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  • Originally published 08/03/2013

    Daniel Pipes: On Closed Embassies, the Worldwide Travel Alert, and Wimpitude

    Daniel Pipes (DanielPipes.org) is president of the Middle East Forum. © 2013 by Daniel Pipes. All rights reserved.In April, the city of Boston was effectively under military curfew because two terrorists were on the loose. Now, fears of al-Qaeda attacking has led the U.S. government to close 21 U.S. embassies in Muslim-majority countries and then issue a worldwide travel alert announcing that "Terrorists may elect to use a variety of means and weapons and target both official and private interests. U.S. citizens are reminded of the potential for terrorists to attack public transportation systems and other tourist infrastructure."The chairman of the Joint Chiefs of Staff, Gen. Martin Dempsey, said that the two steps result from "a significant threat stream" and so the authorities "are taking it seriously."

  • Originally published 01/28/2013

    Timbuktu mayor: Mali rebels torched library of ancient manuscripts

    Islamist insurgents retreating from the ancient Saharan city of Timbuktu have set fire to a library containing thousands of priceless ancient manuscripts, some dating back to the 13th century, in what the town's mayor described as a "devastating blow" to world heritage.Hallé Ousmani Cissé told the Guardian that al-Qaida-allied fighters on Saturday torched two buildings where the manuscripts were being kept. They also burned down the town hall and governor's office, and shot dead a man who was celebrating the arrival of the French military.French troops and the Malian army reached the gates of Timbuktu on Saturday and secured the town's airport. But they appear to have got there too late to save the leather-bound manuscripts, which were a unique record of sub-Saharan Africa's medieval history....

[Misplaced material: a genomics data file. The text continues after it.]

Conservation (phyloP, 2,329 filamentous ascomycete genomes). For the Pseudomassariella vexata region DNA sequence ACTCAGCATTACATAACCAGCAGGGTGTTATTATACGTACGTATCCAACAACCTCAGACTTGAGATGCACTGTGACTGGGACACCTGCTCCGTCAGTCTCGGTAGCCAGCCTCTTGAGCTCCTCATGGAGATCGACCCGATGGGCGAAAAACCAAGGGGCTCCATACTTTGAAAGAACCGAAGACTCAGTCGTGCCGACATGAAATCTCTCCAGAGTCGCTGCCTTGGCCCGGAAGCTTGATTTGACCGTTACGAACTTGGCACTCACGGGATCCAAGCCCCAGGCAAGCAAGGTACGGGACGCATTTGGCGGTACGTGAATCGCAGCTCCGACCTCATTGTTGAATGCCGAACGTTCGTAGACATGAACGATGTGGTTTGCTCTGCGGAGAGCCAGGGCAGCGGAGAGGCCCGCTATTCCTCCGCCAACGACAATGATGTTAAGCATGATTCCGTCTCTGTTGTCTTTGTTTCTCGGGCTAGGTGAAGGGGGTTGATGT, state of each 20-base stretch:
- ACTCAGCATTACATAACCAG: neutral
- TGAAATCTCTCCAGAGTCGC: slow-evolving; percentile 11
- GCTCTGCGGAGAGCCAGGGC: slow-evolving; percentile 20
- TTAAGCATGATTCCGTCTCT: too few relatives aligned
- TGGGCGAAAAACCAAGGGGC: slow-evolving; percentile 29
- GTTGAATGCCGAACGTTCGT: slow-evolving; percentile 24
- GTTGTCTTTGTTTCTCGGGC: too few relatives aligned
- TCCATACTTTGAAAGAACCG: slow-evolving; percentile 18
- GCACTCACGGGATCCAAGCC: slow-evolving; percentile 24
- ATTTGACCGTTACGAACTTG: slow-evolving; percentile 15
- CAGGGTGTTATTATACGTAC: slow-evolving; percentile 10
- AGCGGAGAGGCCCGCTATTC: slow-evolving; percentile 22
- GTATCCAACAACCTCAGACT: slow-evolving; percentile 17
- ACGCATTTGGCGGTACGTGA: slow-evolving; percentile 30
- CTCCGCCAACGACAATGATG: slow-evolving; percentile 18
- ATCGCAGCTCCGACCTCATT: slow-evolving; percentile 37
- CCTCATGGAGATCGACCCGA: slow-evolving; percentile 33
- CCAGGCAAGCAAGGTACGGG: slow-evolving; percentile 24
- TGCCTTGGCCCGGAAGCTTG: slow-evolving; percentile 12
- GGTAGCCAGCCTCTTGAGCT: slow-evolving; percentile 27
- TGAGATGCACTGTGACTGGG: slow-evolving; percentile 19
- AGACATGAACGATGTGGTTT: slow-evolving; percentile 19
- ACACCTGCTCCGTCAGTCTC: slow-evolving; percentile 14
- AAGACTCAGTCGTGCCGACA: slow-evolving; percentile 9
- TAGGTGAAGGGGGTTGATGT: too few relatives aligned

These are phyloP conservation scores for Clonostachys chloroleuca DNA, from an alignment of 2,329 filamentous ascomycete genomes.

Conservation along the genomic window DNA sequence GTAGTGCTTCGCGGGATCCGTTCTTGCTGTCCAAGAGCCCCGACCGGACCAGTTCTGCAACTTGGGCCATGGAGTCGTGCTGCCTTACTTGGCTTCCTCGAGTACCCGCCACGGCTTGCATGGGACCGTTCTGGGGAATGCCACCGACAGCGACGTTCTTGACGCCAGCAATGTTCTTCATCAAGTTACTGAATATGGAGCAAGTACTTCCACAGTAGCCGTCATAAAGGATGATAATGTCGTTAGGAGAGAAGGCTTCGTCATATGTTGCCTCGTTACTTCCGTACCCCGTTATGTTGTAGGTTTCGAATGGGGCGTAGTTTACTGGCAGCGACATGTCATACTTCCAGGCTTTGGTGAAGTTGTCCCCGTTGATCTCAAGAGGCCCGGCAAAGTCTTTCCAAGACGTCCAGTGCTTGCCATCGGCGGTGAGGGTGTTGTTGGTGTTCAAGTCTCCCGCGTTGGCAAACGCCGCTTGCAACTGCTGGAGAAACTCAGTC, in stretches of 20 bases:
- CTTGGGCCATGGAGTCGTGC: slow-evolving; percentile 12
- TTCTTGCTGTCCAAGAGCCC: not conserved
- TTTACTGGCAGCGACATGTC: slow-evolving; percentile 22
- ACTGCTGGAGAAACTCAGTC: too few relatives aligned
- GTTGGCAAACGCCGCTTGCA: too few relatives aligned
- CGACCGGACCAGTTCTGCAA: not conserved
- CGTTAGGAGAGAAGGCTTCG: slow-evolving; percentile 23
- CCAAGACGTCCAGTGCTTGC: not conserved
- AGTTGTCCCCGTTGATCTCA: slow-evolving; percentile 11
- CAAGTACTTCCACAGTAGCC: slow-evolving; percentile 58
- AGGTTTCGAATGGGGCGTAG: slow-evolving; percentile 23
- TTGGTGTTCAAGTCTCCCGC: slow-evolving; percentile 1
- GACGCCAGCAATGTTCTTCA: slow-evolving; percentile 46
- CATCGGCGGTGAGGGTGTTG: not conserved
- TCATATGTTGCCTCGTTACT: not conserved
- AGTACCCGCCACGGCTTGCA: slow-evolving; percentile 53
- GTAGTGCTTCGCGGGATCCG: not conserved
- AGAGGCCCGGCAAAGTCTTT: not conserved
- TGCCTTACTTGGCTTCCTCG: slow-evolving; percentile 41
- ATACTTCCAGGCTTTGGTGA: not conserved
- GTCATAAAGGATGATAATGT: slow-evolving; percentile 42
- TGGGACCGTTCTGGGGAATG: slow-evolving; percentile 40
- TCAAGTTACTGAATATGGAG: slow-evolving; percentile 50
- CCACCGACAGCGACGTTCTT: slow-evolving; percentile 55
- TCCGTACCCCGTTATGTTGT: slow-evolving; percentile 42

• Originally published 01/22/2013

    From Red Army to Al Qaeda: Terror and Postwar Japan

    Postwar Japan has, by and large, been insulated from the type of terror that has afflicted the U.S. and Europe. In recent history, the crisis that resulted in the largest number of Japanese casualties was the Sept. 11, 2001 terrorist attack on New York. On that day, 24 Japanese citizens died, including a number of bank employees working at World Trade Center offices.Here’s a brief history of such incidents:Sept. 28, 1977: Five members of Japanese Red Army hijack Japan Airlines plane in Indian airspace with 156 people aboard. All hostages released after Japanese prime minister accepts demands for $6 million and release of imprisoned comrades, illustrating Tokyo’s preference for negotiation.Aug. 2, 1990: Baghdad starts detaining Japanese and Westerners to deter U.S.-led attacks after invasion of Kuwait. Former pro wrestler and member of Japan’s parliament Antonio Inoki helps negotiate release of all 41 Japanese “human shields” through talks with Iraqi President Saddam Hussein....

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